By continually sharing the knowledge and understanding we have attained, while seeking to broaden our awareness by absorbing the wisdom of others, we open ourselves to the collective human learning experience. In doing so, we heighten our perception of our relationship to everyone around us, be they in our personal or professional realm. However, in order to develop this synergy with others, we must first develop an insatiable interest in attaining genuine self-knowledge and personal understanding. This variety of wisdom and subsequent growth is best acquired in an infinitely rewarding, albeit challenging, relationship with an executive coach who shares the desire to facilitate our “whole person” development and understanding from the inside out.

That is not to minimize the importance of the technical skills and theoretical knowledge which result in hybrid vehicles, photovoltaic collectors, jet aircrafts, or business models equipped to overcome any competitive market factor.  However, when we look at ourselves in the mirror, ideally we should be able to identify what we have to offer, outside the domains of technical skill and theoretical prowess. At the same time, we should carefully avoid taking an either/or approach to the valuation of knowledge. Fortunately,  those among us who sincerely look toward developing ourselves, and becoming intimately acquainted with our strengths and our shortcomings (both internally and relationally), automatically meet the criteria of the enlightened executive, who is well equipped technically and theoretically, but whose emotional intelligence is the key that unlocks all their doors to success.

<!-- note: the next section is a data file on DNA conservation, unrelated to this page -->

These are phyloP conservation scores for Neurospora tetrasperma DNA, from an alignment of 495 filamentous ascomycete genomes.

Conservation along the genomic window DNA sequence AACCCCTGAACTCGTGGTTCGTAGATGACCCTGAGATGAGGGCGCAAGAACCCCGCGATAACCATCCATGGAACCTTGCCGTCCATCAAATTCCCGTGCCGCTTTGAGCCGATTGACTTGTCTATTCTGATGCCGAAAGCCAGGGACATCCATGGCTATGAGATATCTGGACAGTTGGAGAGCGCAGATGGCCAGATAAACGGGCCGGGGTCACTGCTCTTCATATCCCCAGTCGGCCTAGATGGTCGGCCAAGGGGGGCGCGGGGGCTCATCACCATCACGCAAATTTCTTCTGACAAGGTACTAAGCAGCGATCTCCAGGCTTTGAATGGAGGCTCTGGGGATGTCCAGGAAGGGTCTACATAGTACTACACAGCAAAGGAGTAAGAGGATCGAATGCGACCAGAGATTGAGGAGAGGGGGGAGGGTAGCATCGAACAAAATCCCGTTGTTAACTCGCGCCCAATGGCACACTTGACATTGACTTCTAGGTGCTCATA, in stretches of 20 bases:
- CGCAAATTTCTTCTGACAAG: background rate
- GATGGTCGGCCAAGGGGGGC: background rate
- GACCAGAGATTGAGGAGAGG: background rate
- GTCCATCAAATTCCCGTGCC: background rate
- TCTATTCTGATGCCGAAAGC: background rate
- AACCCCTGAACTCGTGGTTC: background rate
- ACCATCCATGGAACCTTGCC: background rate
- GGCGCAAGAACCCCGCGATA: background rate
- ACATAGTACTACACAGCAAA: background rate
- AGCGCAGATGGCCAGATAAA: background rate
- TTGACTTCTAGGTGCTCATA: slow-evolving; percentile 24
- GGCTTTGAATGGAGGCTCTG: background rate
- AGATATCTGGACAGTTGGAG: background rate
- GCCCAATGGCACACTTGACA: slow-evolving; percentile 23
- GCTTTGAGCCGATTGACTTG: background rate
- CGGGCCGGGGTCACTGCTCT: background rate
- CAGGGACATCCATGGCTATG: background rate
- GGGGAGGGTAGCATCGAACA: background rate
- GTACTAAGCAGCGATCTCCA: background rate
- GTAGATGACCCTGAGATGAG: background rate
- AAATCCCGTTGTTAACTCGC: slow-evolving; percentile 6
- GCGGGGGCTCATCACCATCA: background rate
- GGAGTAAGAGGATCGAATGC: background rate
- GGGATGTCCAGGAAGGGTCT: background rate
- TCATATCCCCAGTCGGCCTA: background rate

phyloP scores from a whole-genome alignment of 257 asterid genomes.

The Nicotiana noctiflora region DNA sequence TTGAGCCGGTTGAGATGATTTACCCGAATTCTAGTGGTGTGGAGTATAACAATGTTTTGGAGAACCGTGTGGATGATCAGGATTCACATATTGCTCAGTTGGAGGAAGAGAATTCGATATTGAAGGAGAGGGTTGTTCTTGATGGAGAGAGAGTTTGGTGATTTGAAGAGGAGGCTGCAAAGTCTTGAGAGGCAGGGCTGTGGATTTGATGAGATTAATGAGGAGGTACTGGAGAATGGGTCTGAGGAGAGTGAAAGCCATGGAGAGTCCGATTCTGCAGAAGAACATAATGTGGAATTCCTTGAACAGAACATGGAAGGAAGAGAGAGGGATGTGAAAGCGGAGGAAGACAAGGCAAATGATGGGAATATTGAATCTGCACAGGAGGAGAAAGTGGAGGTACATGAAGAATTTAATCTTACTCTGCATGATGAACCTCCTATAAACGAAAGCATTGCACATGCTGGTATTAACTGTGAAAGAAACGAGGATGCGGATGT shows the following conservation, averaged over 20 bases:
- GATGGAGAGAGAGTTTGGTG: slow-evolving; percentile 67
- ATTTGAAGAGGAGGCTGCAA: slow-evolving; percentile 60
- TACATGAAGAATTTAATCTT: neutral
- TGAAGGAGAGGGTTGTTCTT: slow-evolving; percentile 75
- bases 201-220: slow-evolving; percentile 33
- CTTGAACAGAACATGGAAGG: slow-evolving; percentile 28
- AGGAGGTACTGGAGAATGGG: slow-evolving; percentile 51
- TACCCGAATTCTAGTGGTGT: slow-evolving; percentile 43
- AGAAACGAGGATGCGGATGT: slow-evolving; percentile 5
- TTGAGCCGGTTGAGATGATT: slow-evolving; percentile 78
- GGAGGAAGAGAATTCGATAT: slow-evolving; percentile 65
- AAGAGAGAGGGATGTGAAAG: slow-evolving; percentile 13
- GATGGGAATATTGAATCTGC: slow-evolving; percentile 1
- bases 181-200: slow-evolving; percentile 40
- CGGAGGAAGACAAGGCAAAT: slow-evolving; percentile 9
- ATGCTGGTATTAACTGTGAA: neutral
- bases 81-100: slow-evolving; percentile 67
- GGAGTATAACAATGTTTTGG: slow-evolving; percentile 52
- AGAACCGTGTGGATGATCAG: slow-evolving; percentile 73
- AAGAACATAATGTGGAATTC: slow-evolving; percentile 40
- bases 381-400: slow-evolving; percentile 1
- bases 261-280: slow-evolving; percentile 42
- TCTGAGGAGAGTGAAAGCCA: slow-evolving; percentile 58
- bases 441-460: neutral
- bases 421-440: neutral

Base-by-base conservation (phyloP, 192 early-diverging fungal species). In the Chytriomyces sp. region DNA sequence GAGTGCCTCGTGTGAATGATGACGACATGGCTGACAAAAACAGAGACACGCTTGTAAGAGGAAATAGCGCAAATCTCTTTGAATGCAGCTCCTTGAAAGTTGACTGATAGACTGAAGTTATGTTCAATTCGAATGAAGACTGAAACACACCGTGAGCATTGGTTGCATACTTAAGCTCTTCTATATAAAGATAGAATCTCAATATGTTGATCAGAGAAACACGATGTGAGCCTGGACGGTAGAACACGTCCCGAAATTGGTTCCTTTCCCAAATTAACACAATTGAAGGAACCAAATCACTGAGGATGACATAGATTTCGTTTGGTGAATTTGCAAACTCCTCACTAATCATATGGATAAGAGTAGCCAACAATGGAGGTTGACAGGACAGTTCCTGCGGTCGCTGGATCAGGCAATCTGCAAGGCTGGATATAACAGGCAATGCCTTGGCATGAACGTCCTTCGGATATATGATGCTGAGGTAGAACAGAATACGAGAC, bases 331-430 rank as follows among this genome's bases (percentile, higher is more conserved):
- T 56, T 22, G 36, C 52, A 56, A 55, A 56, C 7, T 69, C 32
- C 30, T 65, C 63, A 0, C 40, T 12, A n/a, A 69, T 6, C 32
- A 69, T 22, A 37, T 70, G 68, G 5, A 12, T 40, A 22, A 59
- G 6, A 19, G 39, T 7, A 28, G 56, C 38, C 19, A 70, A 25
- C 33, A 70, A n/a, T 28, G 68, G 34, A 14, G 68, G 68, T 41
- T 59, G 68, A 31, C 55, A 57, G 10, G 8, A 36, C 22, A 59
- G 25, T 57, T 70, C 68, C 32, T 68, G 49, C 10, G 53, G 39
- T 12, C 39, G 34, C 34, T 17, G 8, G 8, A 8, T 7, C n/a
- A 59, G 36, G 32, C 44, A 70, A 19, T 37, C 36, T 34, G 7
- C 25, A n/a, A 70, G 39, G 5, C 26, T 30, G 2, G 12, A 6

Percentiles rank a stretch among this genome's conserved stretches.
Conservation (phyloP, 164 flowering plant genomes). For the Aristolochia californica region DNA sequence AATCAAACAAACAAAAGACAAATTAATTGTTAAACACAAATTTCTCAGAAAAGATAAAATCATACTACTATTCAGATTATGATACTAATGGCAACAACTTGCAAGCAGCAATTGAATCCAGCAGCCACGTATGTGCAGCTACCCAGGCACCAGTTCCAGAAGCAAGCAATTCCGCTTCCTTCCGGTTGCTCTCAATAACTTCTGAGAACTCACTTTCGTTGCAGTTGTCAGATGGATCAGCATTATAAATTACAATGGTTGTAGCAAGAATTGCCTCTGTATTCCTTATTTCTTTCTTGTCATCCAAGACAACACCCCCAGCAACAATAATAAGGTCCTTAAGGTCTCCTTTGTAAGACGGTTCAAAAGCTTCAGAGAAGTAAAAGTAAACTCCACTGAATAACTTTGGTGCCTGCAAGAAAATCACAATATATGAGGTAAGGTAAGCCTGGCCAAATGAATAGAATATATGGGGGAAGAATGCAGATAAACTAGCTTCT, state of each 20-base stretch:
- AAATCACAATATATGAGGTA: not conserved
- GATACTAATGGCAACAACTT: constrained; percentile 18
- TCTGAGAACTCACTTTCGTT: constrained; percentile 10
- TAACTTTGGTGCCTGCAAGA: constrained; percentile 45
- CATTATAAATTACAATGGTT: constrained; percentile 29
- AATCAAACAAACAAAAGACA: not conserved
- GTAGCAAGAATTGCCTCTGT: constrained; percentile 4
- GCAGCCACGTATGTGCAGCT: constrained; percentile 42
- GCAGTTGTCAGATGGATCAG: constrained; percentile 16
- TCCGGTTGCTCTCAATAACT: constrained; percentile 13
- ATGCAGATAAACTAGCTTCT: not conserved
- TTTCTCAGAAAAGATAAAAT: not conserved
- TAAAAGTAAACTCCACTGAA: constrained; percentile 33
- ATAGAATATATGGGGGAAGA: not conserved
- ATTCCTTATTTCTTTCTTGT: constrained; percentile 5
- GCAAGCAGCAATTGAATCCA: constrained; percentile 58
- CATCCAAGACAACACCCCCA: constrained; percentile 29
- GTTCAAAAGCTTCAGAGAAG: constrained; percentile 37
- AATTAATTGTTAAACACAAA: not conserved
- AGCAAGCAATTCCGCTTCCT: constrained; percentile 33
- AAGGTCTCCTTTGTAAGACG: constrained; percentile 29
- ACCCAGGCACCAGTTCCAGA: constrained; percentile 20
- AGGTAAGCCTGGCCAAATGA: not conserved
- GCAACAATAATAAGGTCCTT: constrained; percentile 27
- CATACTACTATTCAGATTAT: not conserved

The modern corporate environment is multi-faceted, increasingly pluralistic, and interdependent. In former days, executives likely shared a birthplace, cultural context, and worldview with their counterparts.  However, when looking at any urban/industrial center in the U.S.  Or abroad, we now see diversity in every way it can be defined and classified. Given that practically, the entire world is experiencing radical changes in social systems, family structures, and business practices, learning how to communicate and collaborate effectively with others, who may or may not be anything like you, is an essential skill for all people, executives and non-executives alike. Although in the professional world, those who are not actively pursuing mastery in the areas of: self awareness, self management, social awareness, and relationship management are a liability, rather than an asset, to their organization and to the realization of their fullest own potential.